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Perkins&Will make world-first pledge to deliver zero-carbon office design

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19/11/2020 4 min read

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26/11/2020 1 min read


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Is the modern workplace a cargo cult?

M Moser’s Steve Gale discusses cause and effect in the modern office.

06/04/2020 3 min read

Back in the 40’s, some Melanesian islanders behaved very strangely when visiting US troops departed after the war. Their practices were labelled ‘cargo cults’ by anthropologists, for reasons explained below. Does our design industry ever indulge in its own cargo cult? Are there rituals or artefacts in the workplace that fail to achieve their desired outcome because their impact is misunderstood?

Cargo cults were observed when western visitors stayed for a while and then left, and the goods they imported and widely shared with the islanders dried up. When American troops went home and imports ceased, the islanders tried to summon the airdrops back again for their tinned food, woven clothes, jeeps and radios. They built artefacts and re-enacted the rituals they associated with cargo delivery, but in ignorance of the factors beyond their horizon that really made it happen.

In elaborate attempts to restart the cargo drops, villagers cut new airstrips, built bamboo control towers and full size straw planes, and even made headsets from coconuts to replicate the infrastructure that delivered the things they were missing. Rituals included repeating aircraft marshalling signals and performing military parades in homemade uniforms with wooden replica rifles. A cargo cult was born.

…islanders tried to summon the air drops back again for their tinned food, woven clothes, jeeps and radios

These actions instantly make sense because we can sympathise with people wanting to replicate desirable outcomes even though they do not know the full story, behaving in a way that seems irrational, making empty and irrelevant gestures. Like buying the same make of clubs as Tiger Woods to improve your golf swing, or planting tomato seeds in the same coloured pot each year because that one once produced a bumper crop.

Cargo cult is not a common term in the design industry, but every development engineer I have asked knows about it. For them, it describes the unthinking adoption of a couple of activities from the agile programming methodology, like stand-ups and bi-weekly planning sessions, with the hope of reaping the benefits of the working philosophy, but without the purpose and management structure that gives them value. Mimicking the appearance of ‘agile’ like this is, of course, a complete waste of time, and the resulting ‘cargo cult agile’ is a source of much scepticism in the industry.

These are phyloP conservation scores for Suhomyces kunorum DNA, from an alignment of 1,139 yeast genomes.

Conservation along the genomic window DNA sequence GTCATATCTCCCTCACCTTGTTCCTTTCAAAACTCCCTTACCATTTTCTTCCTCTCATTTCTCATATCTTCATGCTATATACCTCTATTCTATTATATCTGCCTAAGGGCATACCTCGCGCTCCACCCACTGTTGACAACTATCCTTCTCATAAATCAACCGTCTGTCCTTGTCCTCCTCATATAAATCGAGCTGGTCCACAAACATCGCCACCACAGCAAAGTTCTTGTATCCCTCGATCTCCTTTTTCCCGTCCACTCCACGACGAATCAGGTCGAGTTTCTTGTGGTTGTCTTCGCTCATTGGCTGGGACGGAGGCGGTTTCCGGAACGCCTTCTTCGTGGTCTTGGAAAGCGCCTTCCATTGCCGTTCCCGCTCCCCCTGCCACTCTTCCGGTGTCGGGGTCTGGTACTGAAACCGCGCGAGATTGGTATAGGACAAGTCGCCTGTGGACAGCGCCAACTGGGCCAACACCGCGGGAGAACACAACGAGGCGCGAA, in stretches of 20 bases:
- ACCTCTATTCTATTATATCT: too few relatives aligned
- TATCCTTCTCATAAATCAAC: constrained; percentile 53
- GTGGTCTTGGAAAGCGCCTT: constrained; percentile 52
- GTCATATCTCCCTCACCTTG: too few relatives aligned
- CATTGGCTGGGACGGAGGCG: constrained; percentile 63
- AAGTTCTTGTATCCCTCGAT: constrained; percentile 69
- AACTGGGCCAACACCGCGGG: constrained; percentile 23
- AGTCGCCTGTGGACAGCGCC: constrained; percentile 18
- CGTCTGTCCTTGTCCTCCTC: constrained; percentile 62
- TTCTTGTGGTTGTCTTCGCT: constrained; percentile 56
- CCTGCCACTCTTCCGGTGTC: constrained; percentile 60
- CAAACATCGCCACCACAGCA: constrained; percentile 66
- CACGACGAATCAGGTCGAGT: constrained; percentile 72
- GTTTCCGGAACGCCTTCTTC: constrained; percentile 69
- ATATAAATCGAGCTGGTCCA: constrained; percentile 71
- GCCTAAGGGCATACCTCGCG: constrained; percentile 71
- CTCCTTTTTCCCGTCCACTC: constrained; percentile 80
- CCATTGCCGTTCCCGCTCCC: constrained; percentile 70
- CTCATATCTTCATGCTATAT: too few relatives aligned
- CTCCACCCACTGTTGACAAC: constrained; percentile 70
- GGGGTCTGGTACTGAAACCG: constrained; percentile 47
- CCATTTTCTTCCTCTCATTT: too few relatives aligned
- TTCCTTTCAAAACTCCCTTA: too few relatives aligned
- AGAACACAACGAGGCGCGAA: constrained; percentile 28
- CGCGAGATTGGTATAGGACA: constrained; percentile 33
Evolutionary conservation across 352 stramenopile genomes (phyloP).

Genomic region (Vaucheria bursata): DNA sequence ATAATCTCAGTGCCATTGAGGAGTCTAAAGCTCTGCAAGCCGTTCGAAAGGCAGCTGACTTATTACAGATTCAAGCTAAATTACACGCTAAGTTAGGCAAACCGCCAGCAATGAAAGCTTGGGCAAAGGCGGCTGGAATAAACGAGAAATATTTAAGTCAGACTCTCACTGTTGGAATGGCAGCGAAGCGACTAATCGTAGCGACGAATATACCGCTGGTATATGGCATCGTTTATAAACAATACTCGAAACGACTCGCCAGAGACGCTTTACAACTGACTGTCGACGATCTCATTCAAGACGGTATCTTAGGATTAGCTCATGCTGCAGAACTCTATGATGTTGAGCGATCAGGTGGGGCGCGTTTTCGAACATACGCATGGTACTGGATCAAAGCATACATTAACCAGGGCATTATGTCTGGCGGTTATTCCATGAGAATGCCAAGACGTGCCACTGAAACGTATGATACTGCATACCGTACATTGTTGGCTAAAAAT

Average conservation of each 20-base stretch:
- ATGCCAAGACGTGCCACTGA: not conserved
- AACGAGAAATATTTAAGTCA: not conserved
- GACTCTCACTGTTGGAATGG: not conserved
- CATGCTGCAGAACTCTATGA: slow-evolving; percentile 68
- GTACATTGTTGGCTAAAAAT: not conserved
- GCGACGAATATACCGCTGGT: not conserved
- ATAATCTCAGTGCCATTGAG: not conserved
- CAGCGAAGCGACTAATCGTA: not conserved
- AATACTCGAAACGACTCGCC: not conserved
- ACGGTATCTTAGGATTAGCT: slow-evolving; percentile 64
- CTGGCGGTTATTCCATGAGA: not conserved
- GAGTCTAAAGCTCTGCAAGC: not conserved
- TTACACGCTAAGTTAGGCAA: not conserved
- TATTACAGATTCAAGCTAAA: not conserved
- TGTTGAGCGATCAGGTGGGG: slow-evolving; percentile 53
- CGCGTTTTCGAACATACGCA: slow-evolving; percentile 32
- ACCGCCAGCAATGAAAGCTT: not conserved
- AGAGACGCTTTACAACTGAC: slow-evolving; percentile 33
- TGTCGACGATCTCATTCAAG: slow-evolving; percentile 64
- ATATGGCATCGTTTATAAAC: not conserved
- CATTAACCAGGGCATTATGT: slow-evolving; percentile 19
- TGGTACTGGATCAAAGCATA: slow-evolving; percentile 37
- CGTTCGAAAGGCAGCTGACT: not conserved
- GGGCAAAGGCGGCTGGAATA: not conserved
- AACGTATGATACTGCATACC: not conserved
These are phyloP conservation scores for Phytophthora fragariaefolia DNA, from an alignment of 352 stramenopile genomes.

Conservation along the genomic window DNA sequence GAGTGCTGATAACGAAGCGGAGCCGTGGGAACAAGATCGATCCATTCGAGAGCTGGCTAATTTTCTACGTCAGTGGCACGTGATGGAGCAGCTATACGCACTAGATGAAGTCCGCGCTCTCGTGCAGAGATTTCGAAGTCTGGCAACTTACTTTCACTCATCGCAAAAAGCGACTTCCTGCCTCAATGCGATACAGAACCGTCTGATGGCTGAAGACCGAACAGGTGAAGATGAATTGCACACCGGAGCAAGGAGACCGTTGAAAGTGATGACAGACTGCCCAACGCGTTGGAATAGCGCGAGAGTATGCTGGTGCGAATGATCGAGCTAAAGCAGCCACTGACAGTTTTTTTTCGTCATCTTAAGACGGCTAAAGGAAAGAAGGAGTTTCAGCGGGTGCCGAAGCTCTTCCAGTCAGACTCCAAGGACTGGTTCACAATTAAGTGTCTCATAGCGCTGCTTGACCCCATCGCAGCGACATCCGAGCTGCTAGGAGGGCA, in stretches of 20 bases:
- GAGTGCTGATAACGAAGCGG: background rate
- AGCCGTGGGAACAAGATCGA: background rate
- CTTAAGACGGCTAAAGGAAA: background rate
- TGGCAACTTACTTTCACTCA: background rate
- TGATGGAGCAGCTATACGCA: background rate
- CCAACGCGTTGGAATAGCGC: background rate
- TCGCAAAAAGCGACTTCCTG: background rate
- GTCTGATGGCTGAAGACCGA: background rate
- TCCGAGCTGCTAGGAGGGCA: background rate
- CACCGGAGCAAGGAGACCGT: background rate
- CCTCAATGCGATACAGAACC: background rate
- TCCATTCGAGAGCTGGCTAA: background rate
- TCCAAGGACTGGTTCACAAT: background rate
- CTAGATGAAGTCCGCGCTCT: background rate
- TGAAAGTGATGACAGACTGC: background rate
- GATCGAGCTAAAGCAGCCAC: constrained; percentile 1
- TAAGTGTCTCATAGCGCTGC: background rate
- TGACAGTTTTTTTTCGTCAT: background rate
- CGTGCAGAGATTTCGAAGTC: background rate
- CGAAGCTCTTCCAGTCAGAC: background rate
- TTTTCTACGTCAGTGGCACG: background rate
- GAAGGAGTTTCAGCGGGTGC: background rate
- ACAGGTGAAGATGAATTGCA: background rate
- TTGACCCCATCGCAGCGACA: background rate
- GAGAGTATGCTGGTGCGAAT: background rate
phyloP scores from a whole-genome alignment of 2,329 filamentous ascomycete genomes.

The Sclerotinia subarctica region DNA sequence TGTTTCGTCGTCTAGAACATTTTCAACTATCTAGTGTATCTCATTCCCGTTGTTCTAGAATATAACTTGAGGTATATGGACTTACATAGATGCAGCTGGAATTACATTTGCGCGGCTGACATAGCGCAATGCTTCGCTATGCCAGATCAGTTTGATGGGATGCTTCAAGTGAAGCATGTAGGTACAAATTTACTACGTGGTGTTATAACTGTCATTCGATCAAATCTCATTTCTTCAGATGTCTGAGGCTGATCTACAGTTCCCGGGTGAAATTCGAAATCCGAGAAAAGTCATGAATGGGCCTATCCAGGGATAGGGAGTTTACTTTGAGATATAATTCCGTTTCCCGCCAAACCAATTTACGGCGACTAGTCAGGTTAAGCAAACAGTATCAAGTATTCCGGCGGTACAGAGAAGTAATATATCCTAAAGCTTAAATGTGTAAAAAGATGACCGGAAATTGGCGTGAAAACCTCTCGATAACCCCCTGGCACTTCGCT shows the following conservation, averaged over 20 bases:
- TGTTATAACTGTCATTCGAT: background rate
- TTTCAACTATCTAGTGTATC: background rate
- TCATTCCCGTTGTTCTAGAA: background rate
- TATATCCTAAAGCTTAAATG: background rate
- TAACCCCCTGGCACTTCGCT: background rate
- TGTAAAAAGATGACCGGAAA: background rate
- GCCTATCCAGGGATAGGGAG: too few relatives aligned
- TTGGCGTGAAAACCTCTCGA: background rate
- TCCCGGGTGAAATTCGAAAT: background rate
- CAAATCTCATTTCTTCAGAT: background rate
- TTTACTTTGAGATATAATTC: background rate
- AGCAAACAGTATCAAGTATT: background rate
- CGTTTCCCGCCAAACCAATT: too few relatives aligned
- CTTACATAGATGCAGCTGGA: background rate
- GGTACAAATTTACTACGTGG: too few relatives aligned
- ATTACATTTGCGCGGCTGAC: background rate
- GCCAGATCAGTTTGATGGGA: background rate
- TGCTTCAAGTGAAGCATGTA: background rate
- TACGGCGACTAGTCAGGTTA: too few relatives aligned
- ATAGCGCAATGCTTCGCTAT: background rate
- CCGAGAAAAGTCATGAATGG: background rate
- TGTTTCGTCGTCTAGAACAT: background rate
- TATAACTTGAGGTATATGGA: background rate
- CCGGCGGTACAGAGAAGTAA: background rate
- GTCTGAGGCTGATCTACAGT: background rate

If this is easy to understand, and we join the techies in their abhorrence of cargo culture in their working patterns, does it shine a light on our work in designing workspaces?

Google has installed slides in several of its offices, mostly in North America, and so, in an attempt to recreate the success and fun of this world beating company, it has been widely copied, but imitators have misunderstood the cause and effect. Slides did not make Google great, their healthy appetite for experimentation just allowed slides to happen. The slides are artefacts in a cargo cult.

Our facilities, spaces and settings must be driven by the culture and behaviour of the users – or at least by their future behaviour.

When we see a business enjoying a flat hierarchy with lots of healthy interaction and information sharing on sofas and around a lively lunch table, we might want to encourage the same behaviour for other organisations by building similar interactive opportunities into our design.

But it won’t work unless the culture is ready for it. People have been known to jealously guard their intellectual property, and see co-workers as competitors rather than colleagues – convivial space won’t magically fix that. We have cafeteria as cargo cult.

We might try to reproduce library silence with individual study carrels, but if users have not embraced the behaviour protocols, it’s a cargo cult. Unassigned desks can be seen as liberation to work with different colleagues, but this must follow a commitment to a clear desk policy and the whole idea of flexible working – or it’s another cargo cult.

You get the idea. Our facilities, spaces and settings must be driven by the culture and behaviour of the users – or at least by their future behaviour. Otherwise, we define a bespoke cargo cult – attempting to summon up things the facilities have no power to invoke.

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